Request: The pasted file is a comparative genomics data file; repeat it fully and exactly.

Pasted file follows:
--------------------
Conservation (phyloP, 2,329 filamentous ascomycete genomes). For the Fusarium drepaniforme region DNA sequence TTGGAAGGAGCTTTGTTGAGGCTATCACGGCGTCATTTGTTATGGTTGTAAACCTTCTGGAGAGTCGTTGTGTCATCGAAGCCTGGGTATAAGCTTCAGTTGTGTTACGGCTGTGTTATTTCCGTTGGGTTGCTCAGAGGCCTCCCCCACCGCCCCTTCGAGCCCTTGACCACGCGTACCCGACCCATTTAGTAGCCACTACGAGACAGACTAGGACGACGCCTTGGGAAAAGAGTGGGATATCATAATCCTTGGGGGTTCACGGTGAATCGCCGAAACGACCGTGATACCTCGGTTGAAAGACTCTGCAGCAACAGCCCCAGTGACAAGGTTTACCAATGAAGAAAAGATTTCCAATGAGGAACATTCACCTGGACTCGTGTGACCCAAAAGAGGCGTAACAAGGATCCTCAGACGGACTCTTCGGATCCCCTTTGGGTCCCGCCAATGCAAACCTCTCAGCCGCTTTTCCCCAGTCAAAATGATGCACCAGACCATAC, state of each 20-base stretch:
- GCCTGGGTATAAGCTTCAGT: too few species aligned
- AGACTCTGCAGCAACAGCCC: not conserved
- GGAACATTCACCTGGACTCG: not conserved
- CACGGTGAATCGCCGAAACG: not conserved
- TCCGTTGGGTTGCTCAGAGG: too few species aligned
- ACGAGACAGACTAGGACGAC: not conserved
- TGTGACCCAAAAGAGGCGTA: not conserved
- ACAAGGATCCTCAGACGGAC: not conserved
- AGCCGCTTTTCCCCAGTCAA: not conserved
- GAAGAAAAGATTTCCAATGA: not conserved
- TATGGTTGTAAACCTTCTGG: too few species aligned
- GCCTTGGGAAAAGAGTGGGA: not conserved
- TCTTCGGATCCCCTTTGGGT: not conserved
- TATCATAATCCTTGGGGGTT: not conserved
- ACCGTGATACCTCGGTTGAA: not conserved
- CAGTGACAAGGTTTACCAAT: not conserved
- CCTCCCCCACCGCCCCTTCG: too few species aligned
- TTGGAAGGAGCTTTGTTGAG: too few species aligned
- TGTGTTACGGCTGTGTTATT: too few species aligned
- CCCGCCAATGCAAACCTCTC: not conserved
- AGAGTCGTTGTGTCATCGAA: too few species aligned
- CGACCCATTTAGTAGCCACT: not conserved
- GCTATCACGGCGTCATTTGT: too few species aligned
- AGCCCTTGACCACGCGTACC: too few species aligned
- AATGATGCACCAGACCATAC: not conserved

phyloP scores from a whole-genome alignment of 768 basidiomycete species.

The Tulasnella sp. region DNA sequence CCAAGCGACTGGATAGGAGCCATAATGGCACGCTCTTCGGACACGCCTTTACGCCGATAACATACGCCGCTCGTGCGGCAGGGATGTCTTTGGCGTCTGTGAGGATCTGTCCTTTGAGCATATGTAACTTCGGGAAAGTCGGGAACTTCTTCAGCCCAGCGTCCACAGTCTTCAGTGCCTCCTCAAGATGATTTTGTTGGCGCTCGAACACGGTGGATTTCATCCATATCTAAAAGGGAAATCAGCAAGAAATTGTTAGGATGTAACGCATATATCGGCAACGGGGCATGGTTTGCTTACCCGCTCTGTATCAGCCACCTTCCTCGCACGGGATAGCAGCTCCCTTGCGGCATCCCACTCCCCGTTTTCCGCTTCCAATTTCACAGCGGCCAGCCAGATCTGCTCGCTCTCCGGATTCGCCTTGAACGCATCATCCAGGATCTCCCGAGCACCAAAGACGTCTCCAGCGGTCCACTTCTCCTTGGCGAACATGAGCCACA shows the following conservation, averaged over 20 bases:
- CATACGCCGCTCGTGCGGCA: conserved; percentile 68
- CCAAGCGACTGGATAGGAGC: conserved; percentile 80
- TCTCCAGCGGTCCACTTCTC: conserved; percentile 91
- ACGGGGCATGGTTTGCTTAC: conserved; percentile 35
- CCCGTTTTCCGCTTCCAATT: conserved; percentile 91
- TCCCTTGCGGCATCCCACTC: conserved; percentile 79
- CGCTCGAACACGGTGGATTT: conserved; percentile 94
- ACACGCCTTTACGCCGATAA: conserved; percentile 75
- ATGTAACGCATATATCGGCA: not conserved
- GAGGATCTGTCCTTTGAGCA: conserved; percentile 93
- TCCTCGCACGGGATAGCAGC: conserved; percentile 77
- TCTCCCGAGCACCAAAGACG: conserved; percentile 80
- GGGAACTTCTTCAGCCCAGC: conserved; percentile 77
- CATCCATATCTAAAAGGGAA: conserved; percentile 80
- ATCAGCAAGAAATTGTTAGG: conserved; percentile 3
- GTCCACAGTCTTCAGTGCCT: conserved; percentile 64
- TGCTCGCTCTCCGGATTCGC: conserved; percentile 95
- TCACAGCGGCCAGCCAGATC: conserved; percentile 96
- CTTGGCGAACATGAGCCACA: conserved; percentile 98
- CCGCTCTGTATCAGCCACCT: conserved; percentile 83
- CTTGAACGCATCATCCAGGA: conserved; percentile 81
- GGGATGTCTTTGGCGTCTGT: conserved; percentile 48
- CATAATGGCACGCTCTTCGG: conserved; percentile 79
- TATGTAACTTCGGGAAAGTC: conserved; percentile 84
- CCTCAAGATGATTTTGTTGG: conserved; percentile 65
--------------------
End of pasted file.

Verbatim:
Conservation (phyloP, 2,329 filamentous ascomycete genomes). For the Fusarium drepaniforme region DNA sequence TTGGAAGGAGCTTTGTTGAGGCTATCACGGCGTCATTTGTTATGGTTGTAAACCTTCTGGAGAGTCGTTGTGTCATCGAAGCCTGGGTATAAGCTTCAGTTGTGTTACGGCTGTGTTATTTCCGTTGGGTTGCTCAGAGGCCTCCCCCACCGCCCCTTCGAGCCCTTGACCACGCGTACCCGACCCATTTAGTAGCCACTACGAGACAGACTAGGACGACGCCTTGGGAAAAGAGTGGGATATCATAATCCTTGGGGGTTCACGGTGAATCGCCGAAACGACCGTGATACCTCGGTTGAAAGACTCTGCAGCAACAGCCCCAGTGACAAGGTTTACCAATGAAGAAAAGATTTCCAATGAGGAACATTCACCTGGACTCGTGTGACCCAAAAGAGGCGTAACAAGGATCCTCAGACGGACTCTTCGGATCCCCTTTGGGTCCCGCCAATGCAAACCTCTCAGCCGCTTTTCCCCAGTCAAAATGATGCACCAGACCATAC, state of each 20-base stretch:
- GCCTGGGTATAAGCTTCAGT: too few species aligned
- AGACTCTGCAGCAACAGCCC: not conserved
- GGAACATTCACCTGGACTCG: not conserved
- CACGGTGAATCGCCGAAACG: not conserved
- TCCGTTGGGTTGCTCAGAGG: too few species aligned
- ACGAGACAGACTAGGACGAC: not conserved
- TGTGACCCAAAAGAGGCGTA: not conserved
- ACAAGGATCCTCAGACGGAC: not conserved
- AGCCGCTTTTCCCCAGTCAA: not conserved
- GAAGAAAAGATTTCCAATGA: not conserved
- TATGGTTGTAAACCTTCTGG: too few species aligned
- GCCTTGGGAAAAGAGTGGGA: not conserved
- TCTTCGGATCCCCTTTGGGT: not conserved
- TATCATAATCCTTGGGGGTT: not conserved
- ACCGTGATACCTCGGTTGAA: not conserved
- CAGTGACAAGGTTTACCAAT: not conserved
- CCTCCCCCACCGCCCCTTCG: too few species aligned
- TTGGAAGGAGCTTTGTTGAG: too few species aligned
- TGTGTTACGGCTGTGTTATT: too few species aligned
- CCCGCCAATGCAAACCTCTC: not conserved
- AGAGTCGTTGTGTCATCGAA: too few species aligned
- CGACCCATTTAGTAGCCACT: not conserved
- GCTATCACGGCGTCATTTGT: too few species aligned
- AGCCCTTGACCACGCGTACC: too few species aligned
- AATGATGCACCAGACCATAC: not conserved

phyloP scores from a whole-genome alignment of 768 basidiomycete species.

The Tulasnella sp. region DNA sequence CCAAGCGACTGGATAGGAGCCATAATGGCACGCTCTTCGGACACGCCTTTACGCCGATAACATACGCCGCTCGTGCGGCAGGGATGTCTTTGGCGTCTGTGAGGATCTGTCCTTTGAGCATATGTAACTTCGGGAAAGTCGGGAACTTCTTCAGCCCAGCGTCCACAGTCTTCAGTGCCTCCTCAAGATGATTTTGTTGGCGCTCGAACACGGTGGATTTCATCCATATCTAAAAGGGAAATCAGCAAGAAATTGTTAGGATGTAACGCATATATCGGCAACGGGGCATGGTTTGCTTACCCGCTCTGTATCAGCCACCTTCCTCGCACGGGATAGCAGCTCCCTTGCGGCATCCCACTCCCCGTTTTCCGCTTCCAATTTCACAGCGGCCAGCCAGATCTGCTCGCTCTCCGGATTCGCCTTGAACGCATCATCCAGGATCTCCCGAGCACCAAAGACGTCTCCAGCGGTCCACTTCTCCTTGGCGAACATGAGCCACA shows the following conservation, averaged over 20 bases:
- CATACGCCGCTCGTGCGGCA: conserved; percentile 68
- CCAAGCGACTGGATAGGAGC: conserved; percentile 80
- TCTCCAGCGGTCCACTTCTC: conserved; percentile 91
- ACGGGGCATGGTTTGCTTAC: conserved; percentile 35
- CCCGTTTTCCGCTTCCAATT: conserved; percentile 91
- TCCCTTGCGGCATCCCACTC: conserved; percentile 79
- CGCTCGAACACGGTGGATTT: conserved; percentile 94
- ACACGCCTTTACGCCGATAA: conserved; percentile 75
- ATGTAACGCATATATCGGCA: not conserved
- GAGGATCTGTCCTTTGAGCA: conserved; percentile 93
- TCCTCGCACGGGATAGCAGC: conserved; percentile 77
- TCTCCCGAGCACCAAAGACG: conserved; percentile 80
- GGGAACTTCTTCAGCCCAGC: conserved; percentile 77
- CATCCATATCTAAAAGGGAA: conserved; percentile 80
- ATCAGCAAGAAATTGTTAGG: conserved; percentile 3
- GTCCACAGTCTTCAGTGCCT: conserved; percentile 64
- TGCTCGCTCTCCGGATTCGC: conserved; percentile 95
- TCACAGCGGCCAGCCAGATC: conserved; percentile 96
- CTTGGCGAACATGAGCCACA: conserved; percentile 98
- CCGCTCTGTATCAGCCACCT: conserved; percentile 83
- CTTGAACGCATCATCCAGGA: conserved; percentile 81
- GGGATGTCTTTGGCGTCTGT: conserved; percentile 48
- CATAATGGCACGCTCTTCGG: conserved; percentile 79
- TATGTAACTTCGGGAAAGTC: conserved; percentile 84
- CCTCAAGATGATTTTGTTGG: conserved; percentile 65